Now the PB shocked  many Evangelicals, but there is some truth to what she says and many Evangelicals  come close to agreeing with her with their huge emphasis today on "Community" and the common complaint they have that traditional Evangelicalism is too individualistic and their oft repeated criticism against Capitalism as greedy self-serving.  What Ms Schori  said is also close to the popular "One" program and the activism of U2 and others, stressing that we are all one world and must cooperate and share resources equally around the globe, being that hat we are all family, etc.  That sounds like Ubuntu.  Many Evangelicals actually share elements of the PB's criticism about "individualism" when they themselves criticise many Christians and churches as being selfish and self centered .  And that criticism is often deserved. And it is is true, many Evangelicals have no sense of wider Church or any Ecclesiology at all. 

This is not the case, however, with those who are well grounded in the Historic Reformed Faith.  We have long known and declared that union with Christ is union with the Body of Christ.  We know the corporate meaning of the Sacraments.  We know there is no Salvation apart from the Church, meaning that we need the Church, its Sacraments, Disciplines, Teaching andf Fellowship in order to live and grow in our Christian Faith and Life, hence, full Salvation.  Nothing heretical there. 

But there is far more than all of this at stake in Ubantu Philosophy. If we take seriously, literally, "a person is a person [only] through (other) persons', the very existence of a "Person" as objective  (ontological)  reality is questioned and therefore, personal Salvation as well.  Pushing further, the very existence of God as an objective, self-sufficient, reality is also at stake.  Id Ubuntu is true, all that we are (and God is) must always depend on variable and changing relationships.  Our very existence as persons and that of God as well would always be changing or becoming.  This would then also be  true of all Authority and Truth, as well.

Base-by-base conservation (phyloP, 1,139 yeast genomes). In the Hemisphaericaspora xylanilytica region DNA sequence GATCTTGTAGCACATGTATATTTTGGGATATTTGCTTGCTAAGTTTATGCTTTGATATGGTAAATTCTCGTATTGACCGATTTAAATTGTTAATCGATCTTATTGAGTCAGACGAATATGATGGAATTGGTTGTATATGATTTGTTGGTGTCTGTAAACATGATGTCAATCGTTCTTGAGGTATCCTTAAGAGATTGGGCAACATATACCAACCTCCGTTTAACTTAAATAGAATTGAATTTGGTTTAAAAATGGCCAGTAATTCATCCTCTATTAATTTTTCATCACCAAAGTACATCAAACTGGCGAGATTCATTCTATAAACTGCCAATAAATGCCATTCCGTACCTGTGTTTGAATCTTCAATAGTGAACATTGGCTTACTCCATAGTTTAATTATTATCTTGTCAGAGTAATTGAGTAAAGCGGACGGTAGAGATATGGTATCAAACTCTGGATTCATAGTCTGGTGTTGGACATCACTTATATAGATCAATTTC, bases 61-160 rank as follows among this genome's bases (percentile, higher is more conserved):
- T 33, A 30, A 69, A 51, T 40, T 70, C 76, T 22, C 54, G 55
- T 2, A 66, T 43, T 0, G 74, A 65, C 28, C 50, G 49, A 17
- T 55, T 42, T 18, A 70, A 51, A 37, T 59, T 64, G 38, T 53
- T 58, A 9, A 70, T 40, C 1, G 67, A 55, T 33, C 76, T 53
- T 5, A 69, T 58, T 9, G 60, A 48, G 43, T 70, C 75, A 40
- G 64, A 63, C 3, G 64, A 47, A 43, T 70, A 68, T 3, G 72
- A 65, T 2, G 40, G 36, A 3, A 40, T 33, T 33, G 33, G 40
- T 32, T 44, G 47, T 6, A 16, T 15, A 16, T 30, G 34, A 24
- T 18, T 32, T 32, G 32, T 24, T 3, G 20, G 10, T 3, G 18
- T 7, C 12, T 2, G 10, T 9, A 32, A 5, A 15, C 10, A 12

Added to this, the interconnectedness taught by Ubuntu Philosophy involves everything from God, Humans, animals, stones to minerals in the ground.    We agree that each and all of us on several levels are connected to all other living beings, as well as to the natural world around us.  We know we need each other to be human, that to be in relationship with other human beings is essential to being human.  Men need women to be fully men and vice versa.  Most of all, we know we need to know God to know what being "human" actually is, inasmuch as we are made in His Image.  We know that only in Christ, which includes being in the Body, can we be fully human.  So yes, strict individualism is "heresy". 

If this is what Ms Schori meant, we must agree with her.  However, we believe that the "we" in the I-Thou relationships are actual, real, individuals with objective existence.  That we are modified, influenced and shaped by all our relationships is certainly true.  But, we deny those relationships literally create us or that we depend on them for our essential existence as individuals or for our Salvation. 

If my take on Ms Schori's statement is even close to what she meant, The Leader of The Episcopal Church is talking not just about the rejection of objective, individual personal Salvation, but is advocating an entirely different Religion!   And it seems to be a  mixture that includes Panentheism and some Radical French Post Modernism as well as Interpersonal Psychology, Matthew Fox and Pierre Teilhard Chardin and Mysticism- all this and Ubuntu, too.  And a major influence on Ms Schori  for the latter could be Dion Forster,  a South African Theolgian who has popularized Ubuntu.  He in turn is indebted to Bede Griffiths.  [Google them] This Mixture, this Religion, is not the Classic Christan Faith and should never have been the Theme of the General Convention of the Epsicopal Church or of any other!